Ebay is probably the easiest way to get them, but I have had success walking into a VW dealership. They don't sell the panels but if you ask real nice and can come up with a good reason why they should give you one they may reluctantly let you walk out with one in hand, atleast they did for me. It is abit un comfortable and they will likely try to sell you a new car in the process.
    It takes a really inteligent person to know how to spell a word more than one way.

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    Flashaholic* Newuser01's Avatar
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    Default Re: Cheep VW Solar Panels and DIY LED home lighting.

    Hi! Brlux.
    I saw some Solar-powered lawn path floodlight 4-light set, for about 27 bucks.
    Posted it here: http://www.candlepowerforums.com/vb/...d.php?t=154877

    Wondering if they are any good?

    Regards.
    Noob
    Poor noob who want some lights.

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    Flashaholic* AndyTiedye's Avatar
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    Default Re: Cheep VW Solar Panels and DIY LED home lighting.


  12. #12
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    Default Re: Cheep VW Solar Panels and DIY LED home lighting.

    I've gotten 6x12" panels for $4 apiece at Surplus Shed. I don't know if that's a good price, but they worked well!

  13. #13
    Flashaholic Brlux's Avatar
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    Default Re: Cheep VW Solar Panels and DIY LED home lighting.

    Quote Originally Posted by LEDependent
    I've gotten 6x12" panels for $4 apiece at Surplus Shed. I don't know if that's a good price, but they worked well!
    That looks like a good price to me. I would probably prefer to get the 12"X12" one which is more suited for 12V applications and is $8. I have never had much success soldering to a thin film glass panel and in commercial panels I have seen them use electrically conductive epoxy to attach the leads.
    It takes a really inteligent person to know how to spell a word more than one way.

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    Flashaholic* LEDAdd1ct's Avatar
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    Default Re: Cheep VW Solar Panels and DIY LED home lighting.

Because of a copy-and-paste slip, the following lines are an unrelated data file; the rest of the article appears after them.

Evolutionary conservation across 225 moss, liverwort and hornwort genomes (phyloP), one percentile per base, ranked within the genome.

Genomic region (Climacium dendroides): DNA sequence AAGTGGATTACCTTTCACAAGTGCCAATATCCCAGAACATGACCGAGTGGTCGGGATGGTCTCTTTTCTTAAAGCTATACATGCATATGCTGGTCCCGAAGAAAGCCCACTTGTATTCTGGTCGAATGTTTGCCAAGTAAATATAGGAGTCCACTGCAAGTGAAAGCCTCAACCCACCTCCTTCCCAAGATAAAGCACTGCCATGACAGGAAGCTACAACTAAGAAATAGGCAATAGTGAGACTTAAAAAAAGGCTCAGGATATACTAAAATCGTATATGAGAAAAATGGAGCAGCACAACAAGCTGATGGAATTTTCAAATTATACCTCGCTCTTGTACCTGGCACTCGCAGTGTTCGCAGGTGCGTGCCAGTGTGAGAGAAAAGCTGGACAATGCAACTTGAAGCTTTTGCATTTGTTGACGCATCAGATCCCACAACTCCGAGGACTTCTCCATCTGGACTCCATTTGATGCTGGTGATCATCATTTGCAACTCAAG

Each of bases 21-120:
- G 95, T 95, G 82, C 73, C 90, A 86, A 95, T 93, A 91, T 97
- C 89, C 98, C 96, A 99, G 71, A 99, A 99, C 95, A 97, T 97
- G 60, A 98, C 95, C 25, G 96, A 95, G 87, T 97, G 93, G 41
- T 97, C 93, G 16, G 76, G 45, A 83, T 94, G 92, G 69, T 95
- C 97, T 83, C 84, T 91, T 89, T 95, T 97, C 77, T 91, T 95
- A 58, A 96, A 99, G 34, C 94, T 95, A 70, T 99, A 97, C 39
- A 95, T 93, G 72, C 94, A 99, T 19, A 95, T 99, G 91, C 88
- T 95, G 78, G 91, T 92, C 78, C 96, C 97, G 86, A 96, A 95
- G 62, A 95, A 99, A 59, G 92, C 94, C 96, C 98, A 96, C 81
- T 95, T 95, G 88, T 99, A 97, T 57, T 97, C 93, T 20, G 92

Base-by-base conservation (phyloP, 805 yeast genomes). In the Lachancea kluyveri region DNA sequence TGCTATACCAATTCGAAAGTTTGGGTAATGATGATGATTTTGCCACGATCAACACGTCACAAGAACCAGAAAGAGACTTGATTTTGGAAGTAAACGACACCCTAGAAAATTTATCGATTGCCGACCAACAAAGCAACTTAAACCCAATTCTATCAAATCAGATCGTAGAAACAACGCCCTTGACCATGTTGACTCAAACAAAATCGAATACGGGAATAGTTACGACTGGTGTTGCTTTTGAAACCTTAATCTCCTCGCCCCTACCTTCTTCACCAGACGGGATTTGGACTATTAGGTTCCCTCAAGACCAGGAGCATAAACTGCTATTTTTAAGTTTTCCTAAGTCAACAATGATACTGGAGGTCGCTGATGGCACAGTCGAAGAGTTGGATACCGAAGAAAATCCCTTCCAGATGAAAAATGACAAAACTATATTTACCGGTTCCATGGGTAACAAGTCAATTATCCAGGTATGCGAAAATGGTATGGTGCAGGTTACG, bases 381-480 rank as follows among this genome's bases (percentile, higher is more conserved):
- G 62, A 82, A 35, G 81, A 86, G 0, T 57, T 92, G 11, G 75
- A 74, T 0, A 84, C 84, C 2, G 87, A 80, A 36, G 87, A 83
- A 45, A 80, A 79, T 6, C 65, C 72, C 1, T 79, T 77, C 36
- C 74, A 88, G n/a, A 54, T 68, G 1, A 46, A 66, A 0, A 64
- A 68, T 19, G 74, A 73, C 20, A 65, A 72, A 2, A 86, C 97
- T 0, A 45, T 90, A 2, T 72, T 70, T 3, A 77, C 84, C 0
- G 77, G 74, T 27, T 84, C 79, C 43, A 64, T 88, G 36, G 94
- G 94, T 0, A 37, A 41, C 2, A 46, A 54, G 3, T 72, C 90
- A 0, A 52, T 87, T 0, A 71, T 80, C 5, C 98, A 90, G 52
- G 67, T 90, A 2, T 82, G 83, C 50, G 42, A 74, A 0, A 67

One of the reasons I love CPF is because with a little searching, you usually
    discover someone else has already asked the exact same question.

    I just picked up a VW solar/trickle charger with the OBD2 connector to keep my battery
    topped off when the car sits for awhile.

    The item I purchased was at a good enough price and with fast enough shipping
    that I gambled, since it was sold "as is, not tested, purchased at an estate sale."

    I don't know much about OBD2 connectors, but I do have a multimeter and a nearby star for
    testing.

    When the panel arrives, which pins should I probe to make sure there is a voltage?

    Thanks, guys!

    EDIT: Oops! Just looked at a picture of one of these, and there are only two pins on it.

    So, no thinking involved as to which pins to test. :-)



    free screenshot

    (sourced from random e-Bay auction)
    Last edited by LEDAdd1ct; 03-15-2014 at 07:18 AM.
    "...and the diode multiplied and grew in brightness. And God saw that it was good."

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    Flashaholic* LEDAdd1ct's Avatar
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    Default Re: Cheep VW Solar Panels and DIY LED home lighting.

    For the car experts:

    Is the ground and 12 volt wire the same on all OBD2 connectors, or,
    does it vary by car/make/model?

    This unit was designed for a VW; I have a Sable.

    Do all OBD2 connectors share the same ground and 12 volt pins?
    "...and the diode multiplied and grew in brightness. And God saw that it was good."

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    Default Re: Cheep VW Solar Panels and DIY LED home lighting.

    Quote Originally Posted by LEDAdd1ct View Post
    For the car experts:

    Is the ground and 12 volt wire the same on all OBD2 connectors, or,
    does it vary by car/make/model?

    This unit was designed for a VW; I have a Sable.

    Do all OBD2 connectors share the same ground and 12 volt pins?
    It suppose to be a universal standard for all cars using the OBDII. I did a Google search and it shows pin 4 is ground and Pin 16 is Battery Positive but confirm it w/ a volt meter.